Complement and macrophage crosstalk during process of angiogenesis in tumor progression Academic Article uri icon

  •  
  • Overview
  •  
  • Research
  •  
  • Identity
  •  
  • Additional Document Info
  •  
  • View All
  •  

abstract

  • The complement system, which contains some of the most potent pro-inflammatory mediators in the tissue including the anaphylatoxins C3a and C5a are the vital parts of innate immunity. Complement activation seems to play a more critical role in tumor development, but little attention has been given to the angiogenic balance of the activated complement mediators and macrophage polarization during tumor progression. The tumor growth mainly supported by the infiltration of M2- tumor-associated macrophages, and high levels of C3a and C5a, whereas M1-macrophages contribute to immune-mediated tumor suppression. Macrophages express a cognate receptors for both C3a and C5a on their cell surface, and specific binding of C3a and C5a affects the functional modulation and angiogenic properties. Activation of complement mediators induce angiogenesis, favors an immunosuppressive microenvironment, and activate cancer-associated signaling pathways to assist chronic inflammation. In this review manuscript, we highlighted the specific roles of complement activation and macrophage polarization during uncontrolled angiogenesis in tumor progression, and therefore blocking of complement mediators would be an alternative therapeutic option for treating cancer.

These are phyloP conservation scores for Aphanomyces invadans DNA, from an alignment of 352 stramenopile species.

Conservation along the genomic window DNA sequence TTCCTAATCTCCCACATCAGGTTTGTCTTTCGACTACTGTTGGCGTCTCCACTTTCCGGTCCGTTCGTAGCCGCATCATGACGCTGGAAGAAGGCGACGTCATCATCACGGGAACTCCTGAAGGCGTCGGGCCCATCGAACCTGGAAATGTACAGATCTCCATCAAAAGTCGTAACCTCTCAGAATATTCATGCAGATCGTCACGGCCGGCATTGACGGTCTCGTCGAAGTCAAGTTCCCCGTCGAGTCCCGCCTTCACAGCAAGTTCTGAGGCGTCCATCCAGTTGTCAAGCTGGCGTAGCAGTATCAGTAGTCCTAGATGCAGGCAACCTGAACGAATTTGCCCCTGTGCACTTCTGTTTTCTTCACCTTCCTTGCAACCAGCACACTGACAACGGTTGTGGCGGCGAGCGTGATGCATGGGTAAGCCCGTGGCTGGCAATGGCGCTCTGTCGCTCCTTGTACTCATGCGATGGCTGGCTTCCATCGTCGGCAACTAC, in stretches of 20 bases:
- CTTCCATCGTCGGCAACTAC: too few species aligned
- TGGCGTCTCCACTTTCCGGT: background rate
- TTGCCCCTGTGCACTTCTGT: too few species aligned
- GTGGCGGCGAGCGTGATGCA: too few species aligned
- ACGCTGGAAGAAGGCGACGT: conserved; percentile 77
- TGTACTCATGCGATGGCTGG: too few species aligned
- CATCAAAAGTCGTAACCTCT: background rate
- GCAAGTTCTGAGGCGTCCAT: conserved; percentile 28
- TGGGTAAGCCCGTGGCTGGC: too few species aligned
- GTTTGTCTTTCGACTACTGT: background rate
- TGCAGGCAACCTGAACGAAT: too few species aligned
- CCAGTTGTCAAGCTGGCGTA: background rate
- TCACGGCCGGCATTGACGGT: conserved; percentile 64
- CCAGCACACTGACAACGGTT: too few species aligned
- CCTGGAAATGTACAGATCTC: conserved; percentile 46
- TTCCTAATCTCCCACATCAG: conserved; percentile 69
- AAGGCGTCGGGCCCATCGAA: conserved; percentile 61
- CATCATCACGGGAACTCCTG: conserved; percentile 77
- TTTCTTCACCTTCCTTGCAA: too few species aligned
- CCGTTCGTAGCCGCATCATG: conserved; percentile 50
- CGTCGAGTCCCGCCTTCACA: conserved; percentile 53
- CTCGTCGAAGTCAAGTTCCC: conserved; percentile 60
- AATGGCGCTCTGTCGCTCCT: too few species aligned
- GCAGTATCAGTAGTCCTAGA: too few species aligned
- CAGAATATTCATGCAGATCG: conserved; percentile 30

publication date

  • December 2015